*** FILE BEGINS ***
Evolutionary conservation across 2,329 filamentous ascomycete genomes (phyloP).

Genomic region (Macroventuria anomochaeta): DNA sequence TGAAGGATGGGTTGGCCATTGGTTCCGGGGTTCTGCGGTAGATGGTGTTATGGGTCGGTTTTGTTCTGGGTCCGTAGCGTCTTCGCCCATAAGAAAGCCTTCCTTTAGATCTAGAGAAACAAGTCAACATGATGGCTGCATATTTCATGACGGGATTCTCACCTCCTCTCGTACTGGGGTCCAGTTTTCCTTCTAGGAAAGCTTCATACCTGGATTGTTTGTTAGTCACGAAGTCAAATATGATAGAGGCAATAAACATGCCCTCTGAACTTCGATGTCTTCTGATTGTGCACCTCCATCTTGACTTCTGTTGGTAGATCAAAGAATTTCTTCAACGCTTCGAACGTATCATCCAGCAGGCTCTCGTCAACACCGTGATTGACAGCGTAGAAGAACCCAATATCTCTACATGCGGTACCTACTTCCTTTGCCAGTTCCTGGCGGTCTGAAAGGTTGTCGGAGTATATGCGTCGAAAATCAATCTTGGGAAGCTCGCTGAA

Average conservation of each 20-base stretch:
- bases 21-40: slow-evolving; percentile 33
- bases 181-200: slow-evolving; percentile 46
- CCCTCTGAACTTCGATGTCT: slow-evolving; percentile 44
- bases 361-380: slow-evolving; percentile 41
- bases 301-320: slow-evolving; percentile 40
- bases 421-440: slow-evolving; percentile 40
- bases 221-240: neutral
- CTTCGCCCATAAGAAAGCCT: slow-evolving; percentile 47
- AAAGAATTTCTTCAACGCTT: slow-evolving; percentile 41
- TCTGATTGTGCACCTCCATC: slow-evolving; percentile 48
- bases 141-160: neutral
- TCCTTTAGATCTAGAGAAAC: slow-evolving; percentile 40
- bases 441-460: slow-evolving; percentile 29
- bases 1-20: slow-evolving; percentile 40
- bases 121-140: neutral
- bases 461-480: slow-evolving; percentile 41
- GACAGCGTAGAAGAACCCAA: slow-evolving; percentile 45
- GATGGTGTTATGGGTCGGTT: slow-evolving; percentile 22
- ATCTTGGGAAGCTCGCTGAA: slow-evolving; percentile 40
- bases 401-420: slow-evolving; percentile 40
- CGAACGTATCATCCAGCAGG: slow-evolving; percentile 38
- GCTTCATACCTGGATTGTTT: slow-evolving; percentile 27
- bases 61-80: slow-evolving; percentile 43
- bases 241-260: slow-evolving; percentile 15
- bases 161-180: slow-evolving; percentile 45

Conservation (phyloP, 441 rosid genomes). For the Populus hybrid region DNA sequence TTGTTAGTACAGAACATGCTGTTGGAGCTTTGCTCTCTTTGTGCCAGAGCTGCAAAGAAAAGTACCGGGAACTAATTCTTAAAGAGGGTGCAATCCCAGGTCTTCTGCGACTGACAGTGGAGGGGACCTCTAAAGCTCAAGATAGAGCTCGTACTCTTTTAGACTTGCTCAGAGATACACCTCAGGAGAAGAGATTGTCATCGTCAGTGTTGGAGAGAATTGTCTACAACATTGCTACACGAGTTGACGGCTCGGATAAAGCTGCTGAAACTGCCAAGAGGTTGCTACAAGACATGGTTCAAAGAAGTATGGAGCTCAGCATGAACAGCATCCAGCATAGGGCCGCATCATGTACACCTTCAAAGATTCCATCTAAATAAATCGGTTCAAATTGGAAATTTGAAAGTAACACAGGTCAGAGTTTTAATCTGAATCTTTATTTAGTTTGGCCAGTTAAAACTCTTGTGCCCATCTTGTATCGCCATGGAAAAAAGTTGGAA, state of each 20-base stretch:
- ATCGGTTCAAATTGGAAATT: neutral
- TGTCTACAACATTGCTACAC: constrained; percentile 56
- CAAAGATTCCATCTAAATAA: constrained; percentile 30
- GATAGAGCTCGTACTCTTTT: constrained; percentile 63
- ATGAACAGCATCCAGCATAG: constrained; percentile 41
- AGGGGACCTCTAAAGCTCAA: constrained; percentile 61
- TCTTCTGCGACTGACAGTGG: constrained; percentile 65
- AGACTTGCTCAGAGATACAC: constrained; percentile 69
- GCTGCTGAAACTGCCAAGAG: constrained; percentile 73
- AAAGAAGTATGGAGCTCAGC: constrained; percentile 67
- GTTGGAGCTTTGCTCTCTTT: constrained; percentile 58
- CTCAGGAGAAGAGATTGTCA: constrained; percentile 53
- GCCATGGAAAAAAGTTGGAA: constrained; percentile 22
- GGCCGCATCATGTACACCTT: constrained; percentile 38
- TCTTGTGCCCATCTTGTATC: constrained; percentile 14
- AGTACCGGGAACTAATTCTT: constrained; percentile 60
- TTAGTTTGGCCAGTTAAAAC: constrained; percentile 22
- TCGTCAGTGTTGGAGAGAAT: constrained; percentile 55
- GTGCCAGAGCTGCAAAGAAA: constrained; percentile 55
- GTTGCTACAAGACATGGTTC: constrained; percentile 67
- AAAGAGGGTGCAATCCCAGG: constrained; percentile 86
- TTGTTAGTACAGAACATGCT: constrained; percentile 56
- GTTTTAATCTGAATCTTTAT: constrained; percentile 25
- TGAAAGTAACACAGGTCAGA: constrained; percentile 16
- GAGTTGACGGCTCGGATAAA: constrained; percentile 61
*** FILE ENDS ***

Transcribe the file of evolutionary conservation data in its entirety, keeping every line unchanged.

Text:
Evolutionary conservation across 2,329 filamentous ascomycete genomes (phyloP).

Genomic region (Macroventuria anomochaeta): DNA sequence TGAAGGATGGGTTGGCCATTGGTTCCGGGGTTCTGCGGTAGATGGTGTTATGGGTCGGTTTTGTTCTGGGTCCGTAGCGTCTTCGCCCATAAGAAAGCCTTCCTTTAGATCTAGAGAAACAAGTCAACATGATGGCTGCATATTTCATGACGGGATTCTCACCTCCTCTCGTACTGGGGTCCAGTTTTCCTTCTAGGAAAGCTTCATACCTGGATTGTTTGTTAGTCACGAAGTCAAATATGATAGAGGCAATAAACATGCCCTCTGAACTTCGATGTCTTCTGATTGTGCACCTCCATCTTGACTTCTGTTGGTAGATCAAAGAATTTCTTCAACGCTTCGAACGTATCATCCAGCAGGCTCTCGTCAACACCGTGATTGACAGCGTAGAAGAACCCAATATCTCTACATGCGGTACCTACTTCCTTTGCCAGTTCCTGGCGGTCTGAAAGGTTGTCGGAGTATATGCGTCGAAAATCAATCTTGGGAAGCTCGCTGAA

Average conservation of each 20-base stretch:
- bases 21-40: slow-evolving; percentile 33
- bases 181-200: slow-evolving; percentile 46
- CCCTCTGAACTTCGATGTCT: slow-evolving; percentile 44
- bases 361-380: slow-evolving; percentile 41
- bases 301-320: slow-evolving; percentile 40
- bases 421-440: slow-evolving; percentile 40
- bases 221-240: neutral
- CTTCGCCCATAAGAAAGCCT: slow-evolving; percentile 47
- AAAGAATTTCTTCAACGCTT: slow-evolving; percentile 41
- TCTGATTGTGCACCTCCATC: slow-evolving; percentile 48
- bases 141-160: neutral
- TCCTTTAGATCTAGAGAAAC: slow-evolving; percentile 40
- bases 441-460: slow-evolving; percentile 29
- bases 1-20: slow-evolving; percentile 40
- bases 121-140: neutral
- bases 461-480: slow-evolving; percentile 41
- GACAGCGTAGAAGAACCCAA: slow-evolving; percentile 45
- GATGGTGTTATGGGTCGGTT: slow-evolving; percentile 22
- ATCTTGGGAAGCTCGCTGAA: slow-evolving; percentile 40
- bases 401-420: slow-evolving; percentile 40
- CGAACGTATCATCCAGCAGG: slow-evolving; percentile 38
- GCTTCATACCTGGATTGTTT: slow-evolving; percentile 27
- bases 61-80: slow-evolving; percentile 43
- bases 241-260: slow-evolving; percentile 15
- bases 161-180: slow-evolving; percentile 45

Conservation (phyloP, 441 rosid genomes). For the Populus hybrid region DNA sequence TTGTTAGTACAGAACATGCTGTTGGAGCTTTGCTCTCTTTGTGCCAGAGCTGCAAAGAAAAGTACCGGGAACTAATTCTTAAAGAGGGTGCAATCCCAGGTCTTCTGCGACTGACAGTGGAGGGGACCTCTAAAGCTCAAGATAGAGCTCGTACTCTTTTAGACTTGCTCAGAGATACACCTCAGGAGAAGAGATTGTCATCGTCAGTGTTGGAGAGAATTGTCTACAACATTGCTACACGAGTTGACGGCTCGGATAAAGCTGCTGAAACTGCCAAGAGGTTGCTACAAGACATGGTTCAAAGAAGTATGGAGCTCAGCATGAACAGCATCCAGCATAGGGCCGCATCATGTACACCTTCAAAGATTCCATCTAAATAAATCGGTTCAAATTGGAAATTTGAAAGTAACACAGGTCAGAGTTTTAATCTGAATCTTTATTTAGTTTGGCCAGTTAAAACTCTTGTGCCCATCTTGTATCGCCATGGAAAAAAGTTGGAA, state of each 20-base stretch:
- ATCGGTTCAAATTGGAAATT: neutral
- TGTCTACAACATTGCTACAC: constrained; percentile 56
- CAAAGATTCCATCTAAATAA: constrained; percentile 30
- GATAGAGCTCGTACTCTTTT: constrained; percentile 63
- ATGAACAGCATCCAGCATAG: constrained; percentile 41
- AGGGGACCTCTAAAGCTCAA: constrained; percentile 61
- TCTTCTGCGACTGACAGTGG: constrained; percentile 65
- AGACTTGCTCAGAGATACAC: constrained; percentile 69
- GCTGCTGAAACTGCCAAGAG: constrained; percentile 73
- AAAGAAGTATGGAGCTCAGC: constrained; percentile 67
- GTTGGAGCTTTGCTCTCTTT: constrained; percentile 58
- CTCAGGAGAAGAGATTGTCA: constrained; percentile 53
- GCCATGGAAAAAAGTTGGAA: constrained; percentile 22
- GGCCGCATCATGTACACCTT: constrained; percentile 38
- TCTTGTGCCCATCTTGTATC: constrained; percentile 14
- AGTACCGGGAACTAATTCTT: constrained; percentile 60
- TTAGTTTGGCCAGTTAAAAC: constrained; percentile 22
- TCGTCAGTGTTGGAGAGAAT: constrained; percentile 55
- GTGCCAGAGCTGCAAAGAAA: constrained; percentile 55
- GTTGCTACAAGACATGGTTC: constrained; percentile 67
- AAAGAGGGTGCAATCCCAGG: constrained; percentile 86
- TTGTTAGTACAGAACATGCT: constrained; percentile 56
- GTTTTAATCTGAATCTTTAT: constrained; percentile 25
- TGAAAGTAACACAGGTCAGA: constrained; percentile 16
- GAGTTGACGGCTCGGATAAA: constrained; percentile 61